The Colorado band entering its fourth decade after releasing its 11th studio album plays State Theatre on Thursday, with Luther Dickinson opening. Check out the Local Spins interview with Todd Park Mohr.
THE ARTIST: Big Head Todd and the Monsters
THE MUSIC: Alternative blues rock
WHERE YOU CAN SEE THE BAND: 7:30 p.m. Thursday at Kalamazoo State Theatre, with special guest Luther Dickinson
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Big Head Todd and the Monsters are coming off a big year and readying to embark on a busy 2018. Having just released its 11th studio album, New World Arisin’, and having hit its 30th anniversary as a band, BHTM is back out on the road, touring through the Midwest and along the East Coast with the support of Luther Dickinson (Black Crowes, North Mississippi All-Stars).
The long-time alternative blues rockers from Colorado, who exploded onto the scene in the early 90’s with hits like “Broken Hearted Savior,” “Sister Sweetly” and “It’s Alright,” will be stopping by Kalamazoo’s State Theatre this Thursday night. The show starts at 7:30 p.m. Tickets are $32.50, available online here.
In advance of the gig, front man Todd Park Mohr took time to answer some questions from Local Spins’ very own Ryan Boldrey. Here are some of the highlights of that conversation.
Local Spins: “New World Arisin’” is your 11th studio album, 13 if you count the two Big Head Blues Club albums, what do you feel sets this album apart from some of your earlier work?
TPM: One thing that sets it apart is there is no balance on it (laughs). It is kind of an up-tempo, more aggressive guitar, rock-pop album. I think it has been probably since Sister Sweetly (1993) and Stratagem (1994) since we’ve had such a straight-ahead rock album.
Local Spins: I read somewhere that the songs on this album had been written over a period of about 20 years. Does that maybe speak a little bit to what you are saying about the lack of balance on the album, as well as that return to the vintage Big Head sound?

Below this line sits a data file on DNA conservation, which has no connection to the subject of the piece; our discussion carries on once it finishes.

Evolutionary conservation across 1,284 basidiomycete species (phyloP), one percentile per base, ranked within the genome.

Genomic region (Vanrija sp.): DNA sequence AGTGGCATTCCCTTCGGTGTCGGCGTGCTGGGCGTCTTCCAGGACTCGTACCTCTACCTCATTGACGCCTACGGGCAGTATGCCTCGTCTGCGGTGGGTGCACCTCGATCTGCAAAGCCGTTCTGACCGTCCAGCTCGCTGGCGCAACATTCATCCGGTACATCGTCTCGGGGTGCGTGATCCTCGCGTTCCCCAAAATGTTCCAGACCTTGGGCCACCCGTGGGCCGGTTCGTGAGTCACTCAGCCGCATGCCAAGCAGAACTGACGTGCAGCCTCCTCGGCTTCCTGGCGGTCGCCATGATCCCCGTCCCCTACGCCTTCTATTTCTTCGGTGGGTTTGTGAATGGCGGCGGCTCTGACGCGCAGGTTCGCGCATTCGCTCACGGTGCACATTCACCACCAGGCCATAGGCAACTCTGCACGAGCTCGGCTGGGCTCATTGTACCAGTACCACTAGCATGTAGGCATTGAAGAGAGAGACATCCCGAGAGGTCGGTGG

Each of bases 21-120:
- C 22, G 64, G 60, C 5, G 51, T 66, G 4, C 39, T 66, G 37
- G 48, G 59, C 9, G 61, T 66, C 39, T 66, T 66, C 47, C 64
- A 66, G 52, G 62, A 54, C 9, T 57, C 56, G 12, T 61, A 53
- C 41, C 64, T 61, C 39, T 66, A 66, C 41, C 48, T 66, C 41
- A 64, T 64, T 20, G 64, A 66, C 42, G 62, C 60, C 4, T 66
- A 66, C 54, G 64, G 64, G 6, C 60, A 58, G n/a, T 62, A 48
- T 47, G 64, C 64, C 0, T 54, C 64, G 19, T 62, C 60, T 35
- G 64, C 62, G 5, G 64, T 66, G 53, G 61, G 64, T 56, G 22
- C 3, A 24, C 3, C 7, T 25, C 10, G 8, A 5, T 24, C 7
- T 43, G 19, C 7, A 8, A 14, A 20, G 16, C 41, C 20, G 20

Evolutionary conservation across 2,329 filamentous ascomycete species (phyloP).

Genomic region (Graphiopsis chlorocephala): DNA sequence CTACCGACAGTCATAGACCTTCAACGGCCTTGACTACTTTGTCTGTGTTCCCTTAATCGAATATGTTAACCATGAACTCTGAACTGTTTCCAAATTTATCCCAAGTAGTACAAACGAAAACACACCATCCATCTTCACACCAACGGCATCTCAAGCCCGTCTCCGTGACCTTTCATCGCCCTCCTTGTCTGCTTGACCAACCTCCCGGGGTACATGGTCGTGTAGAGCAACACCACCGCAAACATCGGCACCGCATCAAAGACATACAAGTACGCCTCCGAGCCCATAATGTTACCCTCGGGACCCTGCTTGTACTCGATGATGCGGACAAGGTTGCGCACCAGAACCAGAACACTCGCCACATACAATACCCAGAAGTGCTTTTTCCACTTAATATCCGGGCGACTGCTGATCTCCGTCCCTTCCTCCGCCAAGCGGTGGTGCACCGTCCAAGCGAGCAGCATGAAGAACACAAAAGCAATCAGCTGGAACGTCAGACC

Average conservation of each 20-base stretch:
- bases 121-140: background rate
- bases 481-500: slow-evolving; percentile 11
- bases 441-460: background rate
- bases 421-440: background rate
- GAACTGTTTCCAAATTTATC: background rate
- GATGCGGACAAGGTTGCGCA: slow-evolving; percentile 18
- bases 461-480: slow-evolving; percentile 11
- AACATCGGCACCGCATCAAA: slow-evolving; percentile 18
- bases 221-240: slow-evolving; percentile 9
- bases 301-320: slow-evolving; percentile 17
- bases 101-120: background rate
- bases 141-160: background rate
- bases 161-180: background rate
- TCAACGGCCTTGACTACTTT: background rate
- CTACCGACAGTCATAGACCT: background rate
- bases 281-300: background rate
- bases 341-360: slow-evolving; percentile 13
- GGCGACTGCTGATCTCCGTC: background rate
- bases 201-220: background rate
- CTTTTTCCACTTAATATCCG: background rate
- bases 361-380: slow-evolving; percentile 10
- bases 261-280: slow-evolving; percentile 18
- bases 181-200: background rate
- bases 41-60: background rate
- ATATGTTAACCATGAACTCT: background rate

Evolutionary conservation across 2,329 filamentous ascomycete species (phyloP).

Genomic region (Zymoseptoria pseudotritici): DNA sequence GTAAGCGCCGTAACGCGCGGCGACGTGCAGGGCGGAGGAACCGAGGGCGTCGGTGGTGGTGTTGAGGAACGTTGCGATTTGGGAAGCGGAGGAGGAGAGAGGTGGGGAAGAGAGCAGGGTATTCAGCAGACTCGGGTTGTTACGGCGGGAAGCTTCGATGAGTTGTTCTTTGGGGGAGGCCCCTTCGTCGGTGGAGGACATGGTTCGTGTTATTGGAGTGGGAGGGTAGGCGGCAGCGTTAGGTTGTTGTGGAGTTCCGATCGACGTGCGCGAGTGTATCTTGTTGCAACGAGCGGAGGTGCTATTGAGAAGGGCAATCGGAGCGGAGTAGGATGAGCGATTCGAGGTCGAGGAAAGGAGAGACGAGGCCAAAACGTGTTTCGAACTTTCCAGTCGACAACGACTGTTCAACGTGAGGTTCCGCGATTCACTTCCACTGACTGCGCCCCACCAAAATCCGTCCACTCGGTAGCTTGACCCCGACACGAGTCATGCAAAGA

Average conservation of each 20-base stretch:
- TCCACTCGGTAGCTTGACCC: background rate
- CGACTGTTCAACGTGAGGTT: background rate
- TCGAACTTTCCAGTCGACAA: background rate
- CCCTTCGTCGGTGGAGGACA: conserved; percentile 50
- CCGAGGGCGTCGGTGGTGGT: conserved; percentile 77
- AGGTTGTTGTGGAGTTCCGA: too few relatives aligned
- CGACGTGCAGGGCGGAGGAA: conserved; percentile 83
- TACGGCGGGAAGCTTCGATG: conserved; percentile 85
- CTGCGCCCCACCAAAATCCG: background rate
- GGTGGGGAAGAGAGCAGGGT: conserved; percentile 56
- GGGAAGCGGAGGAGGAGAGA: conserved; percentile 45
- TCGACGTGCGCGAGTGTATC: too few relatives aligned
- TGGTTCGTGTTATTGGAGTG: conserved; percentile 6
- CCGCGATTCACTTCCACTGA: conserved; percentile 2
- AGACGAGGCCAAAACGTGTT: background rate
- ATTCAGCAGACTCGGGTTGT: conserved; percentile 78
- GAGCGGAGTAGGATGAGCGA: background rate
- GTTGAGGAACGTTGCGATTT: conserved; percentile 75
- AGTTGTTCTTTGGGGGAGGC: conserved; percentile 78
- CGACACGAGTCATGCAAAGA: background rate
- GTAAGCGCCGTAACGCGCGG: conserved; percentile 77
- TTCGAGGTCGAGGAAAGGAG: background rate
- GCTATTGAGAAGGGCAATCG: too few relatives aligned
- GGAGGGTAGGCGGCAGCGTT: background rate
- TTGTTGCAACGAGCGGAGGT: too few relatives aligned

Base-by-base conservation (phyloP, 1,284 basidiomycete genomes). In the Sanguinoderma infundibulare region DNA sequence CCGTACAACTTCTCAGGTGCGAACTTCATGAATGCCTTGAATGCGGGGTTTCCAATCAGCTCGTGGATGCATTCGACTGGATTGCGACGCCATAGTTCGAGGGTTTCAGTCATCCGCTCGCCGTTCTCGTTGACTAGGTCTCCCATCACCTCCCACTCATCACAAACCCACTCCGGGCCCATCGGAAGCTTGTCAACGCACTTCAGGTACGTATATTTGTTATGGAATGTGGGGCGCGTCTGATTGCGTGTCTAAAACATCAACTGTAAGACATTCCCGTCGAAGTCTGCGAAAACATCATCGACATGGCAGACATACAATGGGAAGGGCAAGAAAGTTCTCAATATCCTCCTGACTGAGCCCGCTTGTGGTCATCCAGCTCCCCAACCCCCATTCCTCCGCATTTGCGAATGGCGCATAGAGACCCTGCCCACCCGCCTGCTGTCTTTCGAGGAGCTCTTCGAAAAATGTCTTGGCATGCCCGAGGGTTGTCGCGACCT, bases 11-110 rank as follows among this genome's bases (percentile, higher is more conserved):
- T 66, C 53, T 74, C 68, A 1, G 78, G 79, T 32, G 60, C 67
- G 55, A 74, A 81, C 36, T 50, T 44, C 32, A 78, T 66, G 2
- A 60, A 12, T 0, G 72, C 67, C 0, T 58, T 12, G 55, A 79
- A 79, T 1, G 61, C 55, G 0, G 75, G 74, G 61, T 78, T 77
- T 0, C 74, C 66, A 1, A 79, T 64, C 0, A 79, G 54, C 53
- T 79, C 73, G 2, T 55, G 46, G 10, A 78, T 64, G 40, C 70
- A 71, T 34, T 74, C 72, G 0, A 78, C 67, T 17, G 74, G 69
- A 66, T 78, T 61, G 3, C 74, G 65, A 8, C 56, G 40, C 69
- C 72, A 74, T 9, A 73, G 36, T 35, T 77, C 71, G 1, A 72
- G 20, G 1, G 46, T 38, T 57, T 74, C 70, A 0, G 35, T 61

TPM: “Glow” and “Mind” are the two older songs, written in ’95. They were written over a period (after Stratagem) when the label wasn’t happy with the direction of the band and we had some disagreements and weren’t allowed to put out records for about four years. A lot of the songs that I was writing then I might describe as very rock-like, and they were just a little bit outside of the more adult contemporary sound that I guess (the label) was expecting from us, so they just kind of sat on the shelf for a while. This album, which was exactly what I wanted it to be, has more of that alternative-rock-pop feel and everything just kind of fit in nicely.
Local Spins: As you talk about that return to that kind of grittier, guitar-driven feel, how is that affecting recent shows and what should your audiences expect from your upcoming gigs?
TPM: At our recent shows, we have obviously been supporting this album, but we are also playing the old favorites that our fans expect to hear. I say we are about one-third (new material), one-third (classic favorites), one-third, and that other third is what our massive song list allows us to play.
Local Spins: So it’s really just pulling that balance from across the catalog?
TPM: Yeah and it’s a tricky one too because we want to demonstrate that we’re contemporary, that we are moving ahead and viable, but at the same time a lot of our fans are interested in (the older part of) our catalog as well. I want to make everybody happy.
Local Spins: Talk a little bit about hitting year 30 as a band, if you would. It’s a pretty monumental anniversary. What do you feel Big Head’s legacy is up to this point and where do you see things heading over the next decade?
TPM: I guess I see our legacy as driven by our live show, and the fans that support it. I am really proud of the fact that we haven’t been a media band. It’s been since ’93 since we’ve had a commercial hit, really. But what has kept us going has been consistent writing, working on it and improving our live shows and having a great relationship with our fans. I’m really proud of “New World Arisin’.” The thing I am most proud of is that people are saying that it’s getting them excited about music, and I’m glad to be making relevant music 30 years in. It’s an incredibly fortunate thing and I hope that we can continue to make more relevant music in the future.